Registered nurses with a doctoral degree are important for the quality of care, nursing education, and nursing research. Still, postgraduate career paths are criticized for being too vague. To enable career path development, mapping of the current situation appears fundamental. The objective was therefore to chart the current professional positions and work conditions and to explore the future career aspirations of registered nurses with a doctoral degree in Sweden. A cross-sectional survey study was conducted including 118 participants, all nurses with a doctoral degree earned between 2016 and 2022. This study is reported in accordance with STROBE. The participants reported a significant change from hospital-based positions before doctoral studies, towards university-based positions after graduation. This is clearly in contrast to their expressed aspiration to hold a shared position, remaining in contact with the clinical context. In conclusion, a national collaboration is needed and wanted regarding career opportunities for registered nurses with a doctoral degree in Sweden. Furthermore, career paths within nursing science need to be established within the clinical context.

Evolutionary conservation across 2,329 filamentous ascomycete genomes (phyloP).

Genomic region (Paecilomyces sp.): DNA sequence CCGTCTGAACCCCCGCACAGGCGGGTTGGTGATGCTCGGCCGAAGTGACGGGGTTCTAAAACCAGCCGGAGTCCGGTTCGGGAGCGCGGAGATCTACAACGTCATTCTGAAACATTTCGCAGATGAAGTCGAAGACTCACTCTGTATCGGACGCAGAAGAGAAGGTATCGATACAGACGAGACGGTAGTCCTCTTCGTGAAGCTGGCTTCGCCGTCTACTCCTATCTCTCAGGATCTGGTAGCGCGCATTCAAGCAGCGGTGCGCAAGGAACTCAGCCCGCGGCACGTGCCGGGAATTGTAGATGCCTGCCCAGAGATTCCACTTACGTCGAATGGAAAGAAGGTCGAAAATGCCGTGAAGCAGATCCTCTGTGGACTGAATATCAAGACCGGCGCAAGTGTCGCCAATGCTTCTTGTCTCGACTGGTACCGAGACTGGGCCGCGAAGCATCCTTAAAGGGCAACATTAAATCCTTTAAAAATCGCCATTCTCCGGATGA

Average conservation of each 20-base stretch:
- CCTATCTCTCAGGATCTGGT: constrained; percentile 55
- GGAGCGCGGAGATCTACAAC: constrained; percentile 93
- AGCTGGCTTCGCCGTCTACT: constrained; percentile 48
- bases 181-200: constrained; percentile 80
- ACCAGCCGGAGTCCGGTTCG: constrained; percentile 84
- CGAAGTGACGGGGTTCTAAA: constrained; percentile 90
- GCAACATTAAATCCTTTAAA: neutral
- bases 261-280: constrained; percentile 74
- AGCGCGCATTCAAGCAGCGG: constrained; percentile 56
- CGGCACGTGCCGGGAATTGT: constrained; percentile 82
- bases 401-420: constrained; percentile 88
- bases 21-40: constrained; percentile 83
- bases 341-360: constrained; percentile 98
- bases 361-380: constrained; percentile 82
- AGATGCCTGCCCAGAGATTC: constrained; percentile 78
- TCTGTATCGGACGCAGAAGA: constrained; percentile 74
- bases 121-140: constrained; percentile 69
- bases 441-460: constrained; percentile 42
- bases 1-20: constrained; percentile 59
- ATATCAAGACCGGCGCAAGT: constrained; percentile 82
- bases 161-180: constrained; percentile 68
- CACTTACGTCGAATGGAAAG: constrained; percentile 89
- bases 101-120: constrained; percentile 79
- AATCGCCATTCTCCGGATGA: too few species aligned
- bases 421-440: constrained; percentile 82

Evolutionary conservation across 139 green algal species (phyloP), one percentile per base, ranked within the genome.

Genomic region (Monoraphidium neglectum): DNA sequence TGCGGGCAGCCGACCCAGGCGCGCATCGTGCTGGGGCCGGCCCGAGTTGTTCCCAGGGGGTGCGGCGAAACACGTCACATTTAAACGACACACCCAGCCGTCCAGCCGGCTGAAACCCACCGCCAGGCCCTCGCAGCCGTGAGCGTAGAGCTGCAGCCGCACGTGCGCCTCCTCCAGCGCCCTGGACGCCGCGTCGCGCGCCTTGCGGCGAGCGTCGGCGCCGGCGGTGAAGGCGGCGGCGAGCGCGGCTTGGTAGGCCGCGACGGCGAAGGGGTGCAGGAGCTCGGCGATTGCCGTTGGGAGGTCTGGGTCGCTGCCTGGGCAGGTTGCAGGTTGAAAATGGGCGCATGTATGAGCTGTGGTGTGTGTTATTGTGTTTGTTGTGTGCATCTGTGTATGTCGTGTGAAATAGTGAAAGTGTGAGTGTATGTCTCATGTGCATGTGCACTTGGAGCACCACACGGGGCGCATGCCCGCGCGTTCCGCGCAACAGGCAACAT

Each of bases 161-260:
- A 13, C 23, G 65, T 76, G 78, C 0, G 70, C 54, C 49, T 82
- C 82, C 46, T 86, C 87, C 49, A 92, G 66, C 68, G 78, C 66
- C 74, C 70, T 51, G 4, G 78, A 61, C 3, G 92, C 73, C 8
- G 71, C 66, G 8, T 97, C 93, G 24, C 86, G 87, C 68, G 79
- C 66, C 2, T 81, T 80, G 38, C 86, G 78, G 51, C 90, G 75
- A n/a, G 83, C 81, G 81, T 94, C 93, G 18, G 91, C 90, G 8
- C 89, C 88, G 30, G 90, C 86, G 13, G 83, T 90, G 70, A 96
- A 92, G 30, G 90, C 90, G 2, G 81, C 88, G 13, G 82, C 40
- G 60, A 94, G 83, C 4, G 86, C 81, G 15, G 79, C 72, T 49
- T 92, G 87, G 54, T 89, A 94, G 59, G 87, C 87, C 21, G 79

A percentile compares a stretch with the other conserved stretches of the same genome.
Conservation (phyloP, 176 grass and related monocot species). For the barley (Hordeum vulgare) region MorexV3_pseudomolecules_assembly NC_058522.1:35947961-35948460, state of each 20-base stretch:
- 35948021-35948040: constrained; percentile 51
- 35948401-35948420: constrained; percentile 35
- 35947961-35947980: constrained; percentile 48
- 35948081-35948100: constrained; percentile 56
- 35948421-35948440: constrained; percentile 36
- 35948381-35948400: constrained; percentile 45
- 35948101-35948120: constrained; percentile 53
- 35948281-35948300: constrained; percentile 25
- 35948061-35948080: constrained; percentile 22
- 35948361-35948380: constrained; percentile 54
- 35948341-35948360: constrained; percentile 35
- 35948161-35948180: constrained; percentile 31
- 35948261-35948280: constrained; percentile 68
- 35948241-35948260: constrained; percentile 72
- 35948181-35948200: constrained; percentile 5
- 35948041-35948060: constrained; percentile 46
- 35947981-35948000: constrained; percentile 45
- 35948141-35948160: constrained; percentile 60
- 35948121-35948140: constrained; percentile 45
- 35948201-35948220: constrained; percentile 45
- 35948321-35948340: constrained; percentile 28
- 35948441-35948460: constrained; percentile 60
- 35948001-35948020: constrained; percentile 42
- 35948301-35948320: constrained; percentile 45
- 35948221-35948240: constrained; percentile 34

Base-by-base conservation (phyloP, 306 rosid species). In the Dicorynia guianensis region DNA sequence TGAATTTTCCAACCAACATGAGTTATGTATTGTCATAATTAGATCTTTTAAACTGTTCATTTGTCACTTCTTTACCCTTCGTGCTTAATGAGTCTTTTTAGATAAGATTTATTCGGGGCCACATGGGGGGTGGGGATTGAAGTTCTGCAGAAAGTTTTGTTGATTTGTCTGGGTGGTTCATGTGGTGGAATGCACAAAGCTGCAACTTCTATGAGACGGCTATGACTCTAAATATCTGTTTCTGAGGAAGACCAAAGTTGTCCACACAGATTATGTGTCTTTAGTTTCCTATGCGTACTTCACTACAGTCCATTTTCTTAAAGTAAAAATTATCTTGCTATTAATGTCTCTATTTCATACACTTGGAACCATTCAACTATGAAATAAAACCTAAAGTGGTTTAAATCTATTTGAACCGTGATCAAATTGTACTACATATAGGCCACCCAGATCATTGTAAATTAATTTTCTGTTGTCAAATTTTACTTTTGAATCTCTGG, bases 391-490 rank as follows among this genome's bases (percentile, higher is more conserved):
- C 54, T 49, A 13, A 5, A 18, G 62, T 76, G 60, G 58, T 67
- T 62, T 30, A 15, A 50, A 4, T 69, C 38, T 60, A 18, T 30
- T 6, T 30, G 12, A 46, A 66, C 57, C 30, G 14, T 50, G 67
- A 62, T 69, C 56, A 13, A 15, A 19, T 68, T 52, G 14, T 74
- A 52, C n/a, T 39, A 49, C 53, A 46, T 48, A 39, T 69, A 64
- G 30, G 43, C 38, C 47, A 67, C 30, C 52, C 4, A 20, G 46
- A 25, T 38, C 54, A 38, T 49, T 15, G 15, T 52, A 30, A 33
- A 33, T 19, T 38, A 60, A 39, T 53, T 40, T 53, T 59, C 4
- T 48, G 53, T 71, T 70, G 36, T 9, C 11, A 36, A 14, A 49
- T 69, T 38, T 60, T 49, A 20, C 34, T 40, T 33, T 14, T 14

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  • 2.
    Striberger, Rebecka
    et al.
    Malmö University, Faculty of Health and Society (HS), Department of Care Science (VV).
    Axelsson, Malin
    Malmö University, Faculty of Health and Society (HS), Department of Care Science (VV).
    Kumlien, Christine